Even though I didn’t play this game until about three years after it was released (due to price, platform etc.. reasons), this game has had a significant role in my life history (eg: in various highly indirect ways, it played a crucial role in my current musical tastes, my tastes in fiction, my decision to be a creative person etc.. If the game hadn’t existed, I’d be a very different person). And the fact that it was 20 years old just made me feel absolutely ancient.

The other video was a retrospective of the history of the first-person shooter genre. This video contained footage from videogames from my childhood (including some SNES and N64 games), in a montage about how games evolved. As I watched this, I was filled with conflicting emotions.

I felt proud that I’d been lucky enough to grow up during a critical part of the emergence a new cultural medium. But then, I realised that my nostalgia about this montage was time-shifted somewhat. When I was playing SNES games during my 1990s childhood, the next consoles had already come out. When I was playing the Nintendo 64, the next consoles had already come out etc.. Likewise, all of the PC games in the montage were things I played at least 1-3 years after they were new.

In both cases, there was a sense that I hadn’t seen everything. That I’d only glimpsed part of something great from a distance. I hadn’t played “Resident Evil 2” when it was a new game (but I’d read about it in magazines at the time). I’d only played a few key games in the history of gaming, a few years after they were new etc.. Yes, I felt glad to have grown up around these things but there was a sense that I hadn’t seen everything.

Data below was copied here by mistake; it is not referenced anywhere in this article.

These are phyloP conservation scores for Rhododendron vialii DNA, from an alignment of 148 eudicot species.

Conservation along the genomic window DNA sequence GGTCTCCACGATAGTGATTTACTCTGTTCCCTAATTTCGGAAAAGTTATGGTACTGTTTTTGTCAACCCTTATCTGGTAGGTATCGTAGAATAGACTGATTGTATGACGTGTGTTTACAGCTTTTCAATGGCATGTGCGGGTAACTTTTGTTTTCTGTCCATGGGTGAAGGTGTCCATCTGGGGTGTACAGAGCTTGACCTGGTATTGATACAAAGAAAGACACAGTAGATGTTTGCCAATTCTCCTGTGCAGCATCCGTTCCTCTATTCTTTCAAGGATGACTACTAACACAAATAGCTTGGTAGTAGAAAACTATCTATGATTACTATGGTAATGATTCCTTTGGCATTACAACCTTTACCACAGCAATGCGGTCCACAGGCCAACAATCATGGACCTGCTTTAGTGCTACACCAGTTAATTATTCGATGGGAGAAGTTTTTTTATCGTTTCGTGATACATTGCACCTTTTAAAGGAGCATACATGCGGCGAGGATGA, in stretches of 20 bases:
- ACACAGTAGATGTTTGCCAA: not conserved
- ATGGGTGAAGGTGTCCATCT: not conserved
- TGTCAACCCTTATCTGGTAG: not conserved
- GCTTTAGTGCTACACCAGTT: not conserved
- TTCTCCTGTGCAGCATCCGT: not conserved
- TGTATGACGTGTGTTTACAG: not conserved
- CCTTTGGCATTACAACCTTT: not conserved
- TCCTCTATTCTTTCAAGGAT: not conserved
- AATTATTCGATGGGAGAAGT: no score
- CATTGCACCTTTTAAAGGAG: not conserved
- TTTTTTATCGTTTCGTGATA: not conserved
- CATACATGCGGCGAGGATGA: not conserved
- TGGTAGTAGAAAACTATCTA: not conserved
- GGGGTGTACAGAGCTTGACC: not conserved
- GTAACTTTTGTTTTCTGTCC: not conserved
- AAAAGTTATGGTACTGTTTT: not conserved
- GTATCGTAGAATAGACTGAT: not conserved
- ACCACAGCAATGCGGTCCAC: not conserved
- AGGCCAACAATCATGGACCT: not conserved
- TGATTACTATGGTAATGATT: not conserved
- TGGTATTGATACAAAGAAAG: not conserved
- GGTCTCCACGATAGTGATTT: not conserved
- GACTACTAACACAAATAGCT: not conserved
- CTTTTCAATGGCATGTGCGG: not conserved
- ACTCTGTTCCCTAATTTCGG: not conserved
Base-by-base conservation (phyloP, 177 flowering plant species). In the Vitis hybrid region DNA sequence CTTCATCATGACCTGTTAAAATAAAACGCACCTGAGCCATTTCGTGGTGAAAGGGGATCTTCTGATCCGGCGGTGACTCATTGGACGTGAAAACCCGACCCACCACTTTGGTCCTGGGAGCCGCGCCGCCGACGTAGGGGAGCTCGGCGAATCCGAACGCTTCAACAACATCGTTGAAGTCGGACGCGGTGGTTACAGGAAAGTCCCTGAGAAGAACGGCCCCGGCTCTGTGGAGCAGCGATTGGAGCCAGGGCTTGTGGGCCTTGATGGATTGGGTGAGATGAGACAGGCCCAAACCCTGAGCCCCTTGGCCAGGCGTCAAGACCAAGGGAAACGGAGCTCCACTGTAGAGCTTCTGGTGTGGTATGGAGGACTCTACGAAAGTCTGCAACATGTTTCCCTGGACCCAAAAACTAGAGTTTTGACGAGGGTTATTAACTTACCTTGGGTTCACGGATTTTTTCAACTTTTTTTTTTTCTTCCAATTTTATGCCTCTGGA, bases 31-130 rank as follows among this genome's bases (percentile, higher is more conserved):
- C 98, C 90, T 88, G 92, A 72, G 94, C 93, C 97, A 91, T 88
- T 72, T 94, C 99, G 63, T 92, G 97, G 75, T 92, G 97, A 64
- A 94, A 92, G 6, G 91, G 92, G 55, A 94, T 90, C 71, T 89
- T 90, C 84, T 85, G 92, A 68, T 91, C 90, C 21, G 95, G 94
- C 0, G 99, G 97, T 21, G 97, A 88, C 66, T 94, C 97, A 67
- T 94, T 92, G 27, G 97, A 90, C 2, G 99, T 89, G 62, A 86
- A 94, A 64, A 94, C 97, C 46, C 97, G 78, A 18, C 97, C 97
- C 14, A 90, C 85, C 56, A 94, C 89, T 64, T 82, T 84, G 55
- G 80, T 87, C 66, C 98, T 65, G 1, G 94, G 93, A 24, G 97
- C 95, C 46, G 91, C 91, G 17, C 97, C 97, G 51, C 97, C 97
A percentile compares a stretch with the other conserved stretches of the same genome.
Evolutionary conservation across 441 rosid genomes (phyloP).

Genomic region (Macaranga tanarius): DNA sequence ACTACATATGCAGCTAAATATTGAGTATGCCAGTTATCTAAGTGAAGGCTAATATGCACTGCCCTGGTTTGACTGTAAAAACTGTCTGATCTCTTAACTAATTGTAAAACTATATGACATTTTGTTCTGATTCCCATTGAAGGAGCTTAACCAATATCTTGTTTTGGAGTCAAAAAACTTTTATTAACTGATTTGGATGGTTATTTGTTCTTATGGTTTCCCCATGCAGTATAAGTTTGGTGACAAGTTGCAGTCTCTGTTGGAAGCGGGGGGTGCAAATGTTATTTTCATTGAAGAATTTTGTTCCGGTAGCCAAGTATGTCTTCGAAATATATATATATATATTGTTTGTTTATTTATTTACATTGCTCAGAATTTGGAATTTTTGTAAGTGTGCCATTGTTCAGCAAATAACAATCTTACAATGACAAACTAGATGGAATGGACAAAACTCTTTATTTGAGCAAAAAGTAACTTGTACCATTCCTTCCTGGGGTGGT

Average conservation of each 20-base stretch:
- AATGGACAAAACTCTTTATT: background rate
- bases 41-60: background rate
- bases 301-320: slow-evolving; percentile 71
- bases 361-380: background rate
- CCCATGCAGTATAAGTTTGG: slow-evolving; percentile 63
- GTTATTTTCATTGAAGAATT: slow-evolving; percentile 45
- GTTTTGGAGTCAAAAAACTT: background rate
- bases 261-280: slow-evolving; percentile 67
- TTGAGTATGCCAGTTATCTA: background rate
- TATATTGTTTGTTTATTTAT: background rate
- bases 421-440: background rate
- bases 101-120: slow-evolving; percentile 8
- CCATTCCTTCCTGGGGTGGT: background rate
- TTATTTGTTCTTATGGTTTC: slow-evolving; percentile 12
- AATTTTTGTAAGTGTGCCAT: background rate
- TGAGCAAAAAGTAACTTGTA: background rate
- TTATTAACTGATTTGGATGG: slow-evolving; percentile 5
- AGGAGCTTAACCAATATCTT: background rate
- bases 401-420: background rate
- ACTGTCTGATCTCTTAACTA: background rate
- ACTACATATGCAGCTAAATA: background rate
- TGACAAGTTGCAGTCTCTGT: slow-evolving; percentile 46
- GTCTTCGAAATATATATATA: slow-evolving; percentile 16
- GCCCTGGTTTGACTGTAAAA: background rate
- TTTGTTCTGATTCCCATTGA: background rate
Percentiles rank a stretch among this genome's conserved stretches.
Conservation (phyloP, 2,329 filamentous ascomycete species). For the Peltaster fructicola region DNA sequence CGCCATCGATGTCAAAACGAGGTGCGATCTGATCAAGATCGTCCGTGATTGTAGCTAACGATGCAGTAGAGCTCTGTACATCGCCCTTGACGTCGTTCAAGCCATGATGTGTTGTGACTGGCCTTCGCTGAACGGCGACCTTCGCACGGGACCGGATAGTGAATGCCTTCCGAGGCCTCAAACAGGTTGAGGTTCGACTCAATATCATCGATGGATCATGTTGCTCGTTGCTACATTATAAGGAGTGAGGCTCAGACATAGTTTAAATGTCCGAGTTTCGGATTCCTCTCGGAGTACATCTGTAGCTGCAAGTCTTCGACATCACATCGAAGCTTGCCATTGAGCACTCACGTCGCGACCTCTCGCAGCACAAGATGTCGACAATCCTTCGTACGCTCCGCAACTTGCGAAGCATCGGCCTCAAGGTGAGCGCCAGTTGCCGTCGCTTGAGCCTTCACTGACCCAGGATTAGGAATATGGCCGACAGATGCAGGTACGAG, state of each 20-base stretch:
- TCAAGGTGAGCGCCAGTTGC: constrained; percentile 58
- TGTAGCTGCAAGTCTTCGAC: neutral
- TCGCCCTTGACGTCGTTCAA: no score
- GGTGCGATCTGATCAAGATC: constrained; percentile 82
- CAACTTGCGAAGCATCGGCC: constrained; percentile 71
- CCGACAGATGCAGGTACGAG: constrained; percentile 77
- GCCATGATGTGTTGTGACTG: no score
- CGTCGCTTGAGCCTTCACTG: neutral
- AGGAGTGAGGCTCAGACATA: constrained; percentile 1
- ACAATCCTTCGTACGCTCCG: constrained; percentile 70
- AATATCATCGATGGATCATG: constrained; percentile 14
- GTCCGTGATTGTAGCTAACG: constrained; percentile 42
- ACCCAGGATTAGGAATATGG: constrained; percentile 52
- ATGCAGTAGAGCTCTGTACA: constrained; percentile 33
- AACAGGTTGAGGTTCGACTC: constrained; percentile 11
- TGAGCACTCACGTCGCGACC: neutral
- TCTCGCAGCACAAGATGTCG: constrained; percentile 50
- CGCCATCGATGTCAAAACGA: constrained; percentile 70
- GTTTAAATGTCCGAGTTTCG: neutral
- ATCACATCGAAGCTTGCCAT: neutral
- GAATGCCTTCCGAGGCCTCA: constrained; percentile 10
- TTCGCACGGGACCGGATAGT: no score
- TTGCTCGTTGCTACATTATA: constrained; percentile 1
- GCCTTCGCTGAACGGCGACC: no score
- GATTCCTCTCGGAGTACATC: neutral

Although this initially felt depressing, I suddenly realised that it wasn’t a bad thing. It was simply just a part of being human. No-one can see literally everything that happens.

And, if you’re telling a story, it’s important to bear this in mind. Yes, it can be tempting to give the audience an omniscient view of literally everything and to make sure that they are present during literally every significant event in your story. But, this isn’t realistic.

By occasionally leaving a few things at a distance (eg: your characters hear about something happening after it has happened, or only see the after-effects of an important story event) or showing your characters discovering something important later than you would expect, not only do you leave more to your audience’s imaginations but you also add an extra degree of realism to your story. After all, in real life, this happens all of the time. No-one can be everywhere at once, or completely “up to date” with literally everything.

Yes, this probably has to be handled carefully in fiction (eg: yes, you should still show your audience some significant events) but it can be a way to add a bit of interest or “realism” to a story or comic.